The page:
Viking this week took advantage of the official naming ceremony for Viking Jupiter to announce its next big adventure—into the waters of a whole new continent. In 2022, Viking’s new line of exploration vehicles will carry passengers not just to Antarctica, but also to the Great Lakes.
Travel advisors today can begin selling the first expedition vessel, Viking Octantis, which will sail Great Lakes beginning January, 2022, Viking Chairman Torstein Hagen told travel advisors and press at the Beverly Hilton. Its sister ship, Viking Polaris, will sail Antarctica and the Arctic beginning in August, 2022.
The ships, designed to fit through the narrow locks on the St. Lawrence River, will carry 378 guests in 189 staterooms. With destinations that are cold and land-based itineraries, with most guests outside most of the day, the cabins will not have balconies; instead, the extra space will be brought indoors, Hagen said.
On the Great Lakes, the 13-day Canadian Discovery itinerary will include stops in Toronto, Quebec, Cap-aux-Meules, Halifax and New York; the Niagara itinerary will include Toronto, Detroit, Traverse City and Milwaukee.
Each ship will have a 330-square-foot laboratory in which scientists and guests can collaborate on marine research, including studying sea birds in the polar regions and the Great Lakes. The ships will sail the Antarctic from April to September, then one will head to the Great Lakes and the other to the Arctic, using marine gas rather than LNG.
A rendering of The Hangar areas onboard. Photo: Viking.
Onstage in Los Angeles, Hagen “apologized in advance for any boasting I will do tonight”—and then detailed the line’s growth since its ocean ships were announced in May 2013. Now there are six, and six more under construction, along with 78 river cruise ships, in a market that Viking’s $2 billion marketing budget has pushed to the forefront of consumer’s minds.
Viking’s ocean cruises already are 88% sold out for 2020, Hagen said, as are 77% of its river cruises. It will bring in $3 billion this year, and carry half a million guests.
The first six expedition cruises, open only to returning Viking guests, already have sold out.
Priced at about $1,250 per night per passenger, including all expeditions on land and under the water, “expedition cruises are not cheap,” Hagen acknowledged, “but we are price-competitive. It’s been an underserved market and I think we can serve it.”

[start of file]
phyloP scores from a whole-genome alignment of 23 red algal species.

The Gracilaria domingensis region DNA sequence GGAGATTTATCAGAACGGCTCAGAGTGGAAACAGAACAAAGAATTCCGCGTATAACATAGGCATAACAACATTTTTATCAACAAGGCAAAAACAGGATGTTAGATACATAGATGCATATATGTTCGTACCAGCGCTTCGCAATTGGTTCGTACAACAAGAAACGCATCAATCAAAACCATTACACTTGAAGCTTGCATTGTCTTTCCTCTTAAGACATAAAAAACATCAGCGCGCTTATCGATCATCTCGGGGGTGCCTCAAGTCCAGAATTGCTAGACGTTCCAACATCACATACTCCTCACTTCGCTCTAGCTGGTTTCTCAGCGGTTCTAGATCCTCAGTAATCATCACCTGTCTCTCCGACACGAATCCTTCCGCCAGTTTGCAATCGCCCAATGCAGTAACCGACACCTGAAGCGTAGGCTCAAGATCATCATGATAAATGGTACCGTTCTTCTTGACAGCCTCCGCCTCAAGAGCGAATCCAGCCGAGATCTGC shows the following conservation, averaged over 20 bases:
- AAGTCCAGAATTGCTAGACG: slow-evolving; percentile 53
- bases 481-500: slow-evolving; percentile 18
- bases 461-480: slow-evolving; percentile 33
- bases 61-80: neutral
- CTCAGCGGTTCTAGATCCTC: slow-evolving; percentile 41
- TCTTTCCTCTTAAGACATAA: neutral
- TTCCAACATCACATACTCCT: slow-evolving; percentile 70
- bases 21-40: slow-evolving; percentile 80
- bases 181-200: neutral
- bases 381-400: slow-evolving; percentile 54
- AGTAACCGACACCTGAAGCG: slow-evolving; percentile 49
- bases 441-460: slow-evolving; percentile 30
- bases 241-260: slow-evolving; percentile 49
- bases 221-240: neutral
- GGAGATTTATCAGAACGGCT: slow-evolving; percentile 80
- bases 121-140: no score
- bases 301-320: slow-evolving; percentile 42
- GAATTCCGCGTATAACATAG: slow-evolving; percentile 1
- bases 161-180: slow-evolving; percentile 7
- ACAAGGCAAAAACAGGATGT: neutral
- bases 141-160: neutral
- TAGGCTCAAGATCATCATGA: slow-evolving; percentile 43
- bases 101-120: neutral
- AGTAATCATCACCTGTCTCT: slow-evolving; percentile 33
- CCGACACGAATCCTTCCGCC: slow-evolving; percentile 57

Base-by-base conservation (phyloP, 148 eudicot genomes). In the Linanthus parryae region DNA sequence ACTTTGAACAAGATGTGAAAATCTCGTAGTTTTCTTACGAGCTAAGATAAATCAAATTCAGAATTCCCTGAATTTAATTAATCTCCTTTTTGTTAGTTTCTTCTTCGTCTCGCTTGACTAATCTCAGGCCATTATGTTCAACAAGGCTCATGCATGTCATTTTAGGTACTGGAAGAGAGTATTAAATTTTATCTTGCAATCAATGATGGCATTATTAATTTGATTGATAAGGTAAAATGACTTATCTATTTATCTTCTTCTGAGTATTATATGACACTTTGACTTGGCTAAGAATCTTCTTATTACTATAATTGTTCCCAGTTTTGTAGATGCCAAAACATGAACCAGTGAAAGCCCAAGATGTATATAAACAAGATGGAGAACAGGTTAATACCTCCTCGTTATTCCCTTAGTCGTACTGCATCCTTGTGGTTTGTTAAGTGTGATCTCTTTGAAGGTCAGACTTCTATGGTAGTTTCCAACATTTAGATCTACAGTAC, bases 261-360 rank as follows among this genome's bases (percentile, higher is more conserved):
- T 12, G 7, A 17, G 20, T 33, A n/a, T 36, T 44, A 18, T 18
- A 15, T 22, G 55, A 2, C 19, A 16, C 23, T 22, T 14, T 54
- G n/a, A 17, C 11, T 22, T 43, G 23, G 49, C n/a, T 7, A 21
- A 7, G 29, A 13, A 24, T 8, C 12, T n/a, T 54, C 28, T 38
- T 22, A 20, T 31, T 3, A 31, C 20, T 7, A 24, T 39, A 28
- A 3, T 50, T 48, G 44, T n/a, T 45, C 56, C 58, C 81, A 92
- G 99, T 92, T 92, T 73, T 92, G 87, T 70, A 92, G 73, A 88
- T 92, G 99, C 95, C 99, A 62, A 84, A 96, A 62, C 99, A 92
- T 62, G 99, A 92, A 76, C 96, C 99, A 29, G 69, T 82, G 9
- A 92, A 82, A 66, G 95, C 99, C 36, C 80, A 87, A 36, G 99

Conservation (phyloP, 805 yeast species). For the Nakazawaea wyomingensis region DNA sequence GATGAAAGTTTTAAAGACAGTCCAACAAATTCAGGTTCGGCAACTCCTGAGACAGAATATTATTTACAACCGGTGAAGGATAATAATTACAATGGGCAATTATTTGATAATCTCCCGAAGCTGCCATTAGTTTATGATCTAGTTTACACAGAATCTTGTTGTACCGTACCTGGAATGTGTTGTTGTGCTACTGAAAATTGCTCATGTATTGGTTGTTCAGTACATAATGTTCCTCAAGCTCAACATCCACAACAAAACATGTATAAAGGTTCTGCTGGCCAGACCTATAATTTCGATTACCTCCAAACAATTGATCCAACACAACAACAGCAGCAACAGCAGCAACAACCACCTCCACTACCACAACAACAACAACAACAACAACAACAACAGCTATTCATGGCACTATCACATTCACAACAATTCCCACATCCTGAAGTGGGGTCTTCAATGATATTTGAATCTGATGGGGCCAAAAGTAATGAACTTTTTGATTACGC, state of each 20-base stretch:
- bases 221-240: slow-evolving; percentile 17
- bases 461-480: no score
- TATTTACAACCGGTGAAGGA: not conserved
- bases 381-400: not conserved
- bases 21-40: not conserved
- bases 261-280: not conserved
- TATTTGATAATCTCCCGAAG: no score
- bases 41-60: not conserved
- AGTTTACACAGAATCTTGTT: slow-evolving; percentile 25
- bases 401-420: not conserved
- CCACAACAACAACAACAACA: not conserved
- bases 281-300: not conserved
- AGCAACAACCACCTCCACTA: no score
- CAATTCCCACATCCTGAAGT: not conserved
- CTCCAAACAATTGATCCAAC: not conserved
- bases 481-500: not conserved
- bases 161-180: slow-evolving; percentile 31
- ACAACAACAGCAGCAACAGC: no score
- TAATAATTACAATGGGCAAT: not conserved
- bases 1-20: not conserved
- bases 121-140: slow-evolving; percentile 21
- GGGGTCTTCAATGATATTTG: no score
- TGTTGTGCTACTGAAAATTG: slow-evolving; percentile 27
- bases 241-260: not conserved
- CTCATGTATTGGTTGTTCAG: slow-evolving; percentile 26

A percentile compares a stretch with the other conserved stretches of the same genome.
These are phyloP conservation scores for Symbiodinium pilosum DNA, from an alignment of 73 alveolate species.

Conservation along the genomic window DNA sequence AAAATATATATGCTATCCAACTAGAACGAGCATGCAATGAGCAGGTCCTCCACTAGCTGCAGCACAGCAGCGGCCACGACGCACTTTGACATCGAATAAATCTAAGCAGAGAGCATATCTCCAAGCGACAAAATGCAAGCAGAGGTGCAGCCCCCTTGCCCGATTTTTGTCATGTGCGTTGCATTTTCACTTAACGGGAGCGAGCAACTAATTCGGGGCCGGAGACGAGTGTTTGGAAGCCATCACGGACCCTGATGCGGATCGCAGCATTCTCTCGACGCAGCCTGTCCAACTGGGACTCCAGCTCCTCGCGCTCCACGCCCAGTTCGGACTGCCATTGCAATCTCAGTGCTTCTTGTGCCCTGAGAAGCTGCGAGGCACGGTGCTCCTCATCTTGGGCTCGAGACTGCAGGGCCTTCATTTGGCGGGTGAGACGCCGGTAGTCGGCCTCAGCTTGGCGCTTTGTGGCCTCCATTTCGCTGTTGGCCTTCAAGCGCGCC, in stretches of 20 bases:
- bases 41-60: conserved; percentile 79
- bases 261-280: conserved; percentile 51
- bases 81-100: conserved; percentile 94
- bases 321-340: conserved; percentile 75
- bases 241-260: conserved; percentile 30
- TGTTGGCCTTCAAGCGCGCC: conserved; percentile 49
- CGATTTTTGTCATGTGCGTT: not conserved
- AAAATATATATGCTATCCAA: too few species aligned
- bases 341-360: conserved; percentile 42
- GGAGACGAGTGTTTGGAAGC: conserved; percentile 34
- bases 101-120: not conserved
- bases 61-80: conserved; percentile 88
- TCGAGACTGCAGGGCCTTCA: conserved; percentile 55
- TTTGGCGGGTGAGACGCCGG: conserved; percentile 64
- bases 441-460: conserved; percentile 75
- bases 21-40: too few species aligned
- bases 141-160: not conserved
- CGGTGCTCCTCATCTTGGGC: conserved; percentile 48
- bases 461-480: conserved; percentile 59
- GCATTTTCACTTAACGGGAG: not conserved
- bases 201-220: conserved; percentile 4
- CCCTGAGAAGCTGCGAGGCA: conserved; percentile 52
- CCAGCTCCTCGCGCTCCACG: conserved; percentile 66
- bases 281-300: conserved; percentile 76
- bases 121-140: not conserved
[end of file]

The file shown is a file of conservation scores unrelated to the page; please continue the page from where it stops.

The Explorer Lounge onboard.
Each ship also will have a number of unique features:
- The Hangar: an enclosed marina for launching small excursion craft, with a flat, stable surface shielded from the wind and waves.
- Complimentary expedition equipment, including military pro zodiacs, two-seater Arctic-tested kayaks and 12-seater convertible RIBs, two six-guest submarines with revolving seats and 270-degree spherical windows, boots, binoculars and waterproof pants.
- The Aula, a panoramic auditorium at the stern with floor-to-ceiling windows and 270-degree views, and the Finse Terrace, an outdoor lounge area with couches and lava rock “firepits.”
- The Nordic Balcony sunroom that converts into an al fresco viewing platform.
- Nordic Junior Suites (322 sq. ft.) and Explorer Suites (580 sq. ft) with abundant wood detailing and amenities that include additional storage and seating, an expanded bathroom with extended shower and double sinks, welcome champagne, a fully-stocked mini-bar replenished daily, complimentary laundry and shoeshine services, priority restaurant reservations and more. Explorer Suites feature two separate rooms, a Nordic Balcony and a full outdoor veranda. There’s also one Owner’s Suite, 1,223 sq. ft, with a living room, dining table and plus a 792 sq. ft. private garden with a hot tub and outdoor dining table.
Expedition fares include shore excursions, onboard meals, and all port charges and government taxes; beer and wine with lunch and dinner; premium dining reservations; lectures; Wi-Fi; self-service laundry; access to The Nordic Spa; and 24-hour room service, as well as charter flights for hard-to-reach locales and the use of Viking Expedition Gear specialty equipment for land and sea excursions. On polar itineraries, guests also receive their own Viking Expedition Kit, which includes everything needed to be comfortable – as well as a Viking Expeditions Jacket to keep.
The Inaugural Voyages are: Antarctic Explorer (13 days; Buenos Aires to Ushuaia); Antarctic & South America Discovery (19 days; Buenos Aires to Rio de Janeiro); Arctic Adventure (13 days; Roundtrip Tromsø); From the Arctic to the Antarctic (44 days; Tromsø to Ushuaia); Undiscovered Great Lakes (8 days; Thunder Bay, Ontario to Milwaukee); Great Lakes Explorer (8 days; Milwaukee to Thunder Bay, Ontario); Niagara & The Great Lakes (8 days; Toronto to Milwaukee); and Canadian Discovery (13 days; New York to Toronto).
Travel agents react
Agents are excited about the prospect of a new high-commission prospect in their own backyards to sell this Wave Season.
“Everyone in the room went ‘ahhhh!’ noted Dreams Vacation franchise owner Christy Scannell.
“Will love the commission, as these will not be anything like Caribbean or even New England/Canada cruises,” said Ray Goldenberg, president of Lighthouse Travel.
Hagen, meanwhile, promised more announcements to come. Asked at the press conference if that included the Mississippi, he just smiled.